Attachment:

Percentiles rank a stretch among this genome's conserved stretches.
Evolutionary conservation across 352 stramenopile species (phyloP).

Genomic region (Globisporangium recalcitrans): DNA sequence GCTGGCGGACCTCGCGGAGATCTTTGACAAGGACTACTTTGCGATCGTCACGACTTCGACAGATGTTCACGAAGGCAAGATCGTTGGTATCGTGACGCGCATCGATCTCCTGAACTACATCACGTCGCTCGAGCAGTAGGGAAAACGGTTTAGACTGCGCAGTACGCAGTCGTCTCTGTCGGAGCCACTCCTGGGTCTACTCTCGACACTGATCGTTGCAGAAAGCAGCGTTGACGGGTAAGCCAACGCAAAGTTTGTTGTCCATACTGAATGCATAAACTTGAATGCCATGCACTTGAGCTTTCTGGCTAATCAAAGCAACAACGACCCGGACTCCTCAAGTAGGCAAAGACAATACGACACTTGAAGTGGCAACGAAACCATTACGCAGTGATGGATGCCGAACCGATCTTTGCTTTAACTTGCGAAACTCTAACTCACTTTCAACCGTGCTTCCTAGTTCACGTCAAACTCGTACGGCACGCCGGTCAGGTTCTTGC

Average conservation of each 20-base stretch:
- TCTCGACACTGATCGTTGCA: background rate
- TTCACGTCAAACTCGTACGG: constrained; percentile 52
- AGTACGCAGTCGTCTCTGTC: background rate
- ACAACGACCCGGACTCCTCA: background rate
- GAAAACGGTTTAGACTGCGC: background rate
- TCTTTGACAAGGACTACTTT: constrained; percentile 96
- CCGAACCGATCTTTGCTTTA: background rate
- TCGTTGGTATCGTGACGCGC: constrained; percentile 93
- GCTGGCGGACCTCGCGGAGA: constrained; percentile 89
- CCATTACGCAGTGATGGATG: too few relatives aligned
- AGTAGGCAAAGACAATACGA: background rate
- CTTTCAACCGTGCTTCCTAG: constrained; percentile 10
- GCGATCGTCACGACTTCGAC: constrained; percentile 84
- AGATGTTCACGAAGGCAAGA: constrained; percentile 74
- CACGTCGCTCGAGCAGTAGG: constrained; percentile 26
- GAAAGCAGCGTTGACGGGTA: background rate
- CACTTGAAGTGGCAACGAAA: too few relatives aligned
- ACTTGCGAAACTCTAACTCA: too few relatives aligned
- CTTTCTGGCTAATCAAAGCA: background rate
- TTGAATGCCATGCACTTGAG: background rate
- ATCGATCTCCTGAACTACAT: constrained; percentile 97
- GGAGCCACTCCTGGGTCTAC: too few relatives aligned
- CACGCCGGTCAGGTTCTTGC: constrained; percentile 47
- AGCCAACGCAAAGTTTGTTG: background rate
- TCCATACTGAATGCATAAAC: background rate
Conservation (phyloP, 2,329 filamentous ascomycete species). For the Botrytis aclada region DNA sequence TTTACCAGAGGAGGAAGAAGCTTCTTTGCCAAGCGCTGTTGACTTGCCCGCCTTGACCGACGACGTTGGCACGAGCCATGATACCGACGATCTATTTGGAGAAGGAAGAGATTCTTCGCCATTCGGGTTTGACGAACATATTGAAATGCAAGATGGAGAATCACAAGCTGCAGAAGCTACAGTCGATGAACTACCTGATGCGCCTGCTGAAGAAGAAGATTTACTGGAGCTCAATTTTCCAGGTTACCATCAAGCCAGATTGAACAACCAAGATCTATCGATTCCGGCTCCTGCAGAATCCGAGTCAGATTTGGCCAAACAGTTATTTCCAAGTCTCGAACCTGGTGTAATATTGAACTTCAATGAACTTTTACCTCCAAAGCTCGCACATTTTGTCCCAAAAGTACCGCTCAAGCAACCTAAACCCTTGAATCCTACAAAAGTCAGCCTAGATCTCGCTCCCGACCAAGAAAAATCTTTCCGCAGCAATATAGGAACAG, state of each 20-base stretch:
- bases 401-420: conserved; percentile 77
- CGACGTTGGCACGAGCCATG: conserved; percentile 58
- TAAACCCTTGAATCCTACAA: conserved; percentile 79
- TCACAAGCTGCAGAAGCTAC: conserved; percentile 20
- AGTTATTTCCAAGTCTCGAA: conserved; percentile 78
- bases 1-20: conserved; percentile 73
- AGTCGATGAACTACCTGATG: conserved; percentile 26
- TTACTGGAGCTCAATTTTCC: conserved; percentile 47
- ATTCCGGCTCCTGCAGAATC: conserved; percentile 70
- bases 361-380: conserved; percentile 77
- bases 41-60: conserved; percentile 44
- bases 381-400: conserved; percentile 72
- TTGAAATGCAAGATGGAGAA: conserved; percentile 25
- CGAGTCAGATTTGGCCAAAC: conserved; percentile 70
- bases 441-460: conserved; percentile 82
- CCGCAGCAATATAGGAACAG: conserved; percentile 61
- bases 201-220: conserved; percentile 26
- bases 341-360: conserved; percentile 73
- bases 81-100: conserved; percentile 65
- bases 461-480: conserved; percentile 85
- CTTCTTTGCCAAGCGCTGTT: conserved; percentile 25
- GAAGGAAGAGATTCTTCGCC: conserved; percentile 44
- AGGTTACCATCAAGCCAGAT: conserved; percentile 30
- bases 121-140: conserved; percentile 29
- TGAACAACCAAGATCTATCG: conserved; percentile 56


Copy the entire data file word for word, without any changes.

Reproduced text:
Percentiles rank a stretch among this genome's conserved stretches.
Evolutionary conservation across 352 stramenopile species (phyloP).

Genomic region (Globisporangium recalcitrans): DNA sequence GCTGGCGGACCTCGCGGAGATCTTTGACAAGGACTACTTTGCGATCGTCACGACTTCGACAGATGTTCACGAAGGCAAGATCGTTGGTATCGTGACGCGCATCGATCTCCTGAACTACATCACGTCGCTCGAGCAGTAGGGAAAACGGTTTAGACTGCGCAGTACGCAGTCGTCTCTGTCGGAGCCACTCCTGGGTCTACTCTCGACACTGATCGTTGCAGAAAGCAGCGTTGACGGGTAAGCCAACGCAAAGTTTGTTGTCCATACTGAATGCATAAACTTGAATGCCATGCACTTGAGCTTTCTGGCTAATCAAAGCAACAACGACCCGGACTCCTCAAGTAGGCAAAGACAATACGACACTTGAAGTGGCAACGAAACCATTACGCAGTGATGGATGCCGAACCGATCTTTGCTTTAACTTGCGAAACTCTAACTCACTTTCAACCGTGCTTCCTAGTTCACGTCAAACTCGTACGGCACGCCGGTCAGGTTCTTGC

Average conservation of each 20-base stretch:
- TCTCGACACTGATCGTTGCA: background rate
- TTCACGTCAAACTCGTACGG: constrained; percentile 52
- AGTACGCAGTCGTCTCTGTC: background rate
- ACAACGACCCGGACTCCTCA: background rate
- GAAAACGGTTTAGACTGCGC: background rate
- TCTTTGACAAGGACTACTTT: constrained; percentile 96
- CCGAACCGATCTTTGCTTTA: background rate
- TCGTTGGTATCGTGACGCGC: constrained; percentile 93
- GCTGGCGGACCTCGCGGAGA: constrained; percentile 89
- CCATTACGCAGTGATGGATG: too few relatives aligned
- AGTAGGCAAAGACAATACGA: background rate
- CTTTCAACCGTGCTTCCTAG: constrained; percentile 10
- GCGATCGTCACGACTTCGAC: constrained; percentile 84
- AGATGTTCACGAAGGCAAGA: constrained; percentile 74
- CACGTCGCTCGAGCAGTAGG: constrained; percentile 26
- GAAAGCAGCGTTGACGGGTA: background rate
- CACTTGAAGTGGCAACGAAA: too few relatives aligned
- ACTTGCGAAACTCTAACTCA: too few relatives aligned
- CTTTCTGGCTAATCAAAGCA: background rate
- TTGAATGCCATGCACTTGAG: background rate
- ATCGATCTCCTGAACTACAT: constrained; percentile 97
- GGAGCCACTCCTGGGTCTAC: too few relatives aligned
- CACGCCGGTCAGGTTCTTGC: constrained; percentile 47
- AGCCAACGCAAAGTTTGTTG: background rate
- TCCATACTGAATGCATAAAC: background rate
Conservation (phyloP, 2,329 filamentous ascomycete species). For the Botrytis aclada region DNA sequence TTTACCAGAGGAGGAAGAAGCTTCTTTGCCAAGCGCTGTTGACTTGCCCGCCTTGACCGACGACGTTGGCACGAGCCATGATACCGACGATCTATTTGGAGAAGGAAGAGATTCTTCGCCATTCGGGTTTGACGAACATATTGAAATGCAAGATGGAGAATCACAAGCTGCAGAAGCTACAGTCGATGAACTACCTGATGCGCCTGCTGAAGAAGAAGATTTACTGGAGCTCAATTTTCCAGGTTACCATCAAGCCAGATTGAACAACCAAGATCTATCGATTCCGGCTCCTGCAGAATCCGAGTCAGATTTGGCCAAACAGTTATTTCCAAGTCTCGAACCTGGTGTAATATTGAACTTCAATGAACTTTTACCTCCAAAGCTCGCACATTTTGTCCCAAAAGTACCGCTCAAGCAACCTAAACCCTTGAATCCTACAAAAGTCAGCCTAGATCTCGCTCCCGACCAAGAAAAATCTTTCCGCAGCAATATAGGAACAG, state of each 20-base stretch:
- bases 401-420: conserved; percentile 77
- CGACGTTGGCACGAGCCATG: conserved; percentile 58
- TAAACCCTTGAATCCTACAA: conserved; percentile 79
- TCACAAGCTGCAGAAGCTAC: conserved; percentile 20
- AGTTATTTCCAAGTCTCGAA: conserved; percentile 78
- bases 1-20: conserved; percentile 73
- AGTCGATGAACTACCTGATG: conserved; percentile 26
- TTACTGGAGCTCAATTTTCC: conserved; percentile 47
- ATTCCGGCTCCTGCAGAATC: conserved; percentile 70
- bases 361-380: conserved; percentile 77
- bases 41-60: conserved; percentile 44
- bases 381-400: conserved; percentile 72
- TTGAAATGCAAGATGGAGAA: conserved; percentile 25
- CGAGTCAGATTTGGCCAAAC: conserved; percentile 70
- bases 441-460: conserved; percentile 82
- CCGCAGCAATATAGGAACAG: conserved; percentile 61
- bases 201-220: conserved; percentile 26
- bases 341-360: conserved; percentile 73
- bases 81-100: conserved; percentile 65
- bases 461-480: conserved; percentile 85
- CTTCTTTGCCAAGCGCTGTT: conserved; percentile 25
- GAAGGAAGAGATTCTTCGCC: conserved; percentile 44
- AGGTTACCATCAAGCCAGAT: conserved; percentile 30
- bases 121-140: conserved; percentile 29
- TGAACAACCAAGATCTATCG: conserved; percentile 56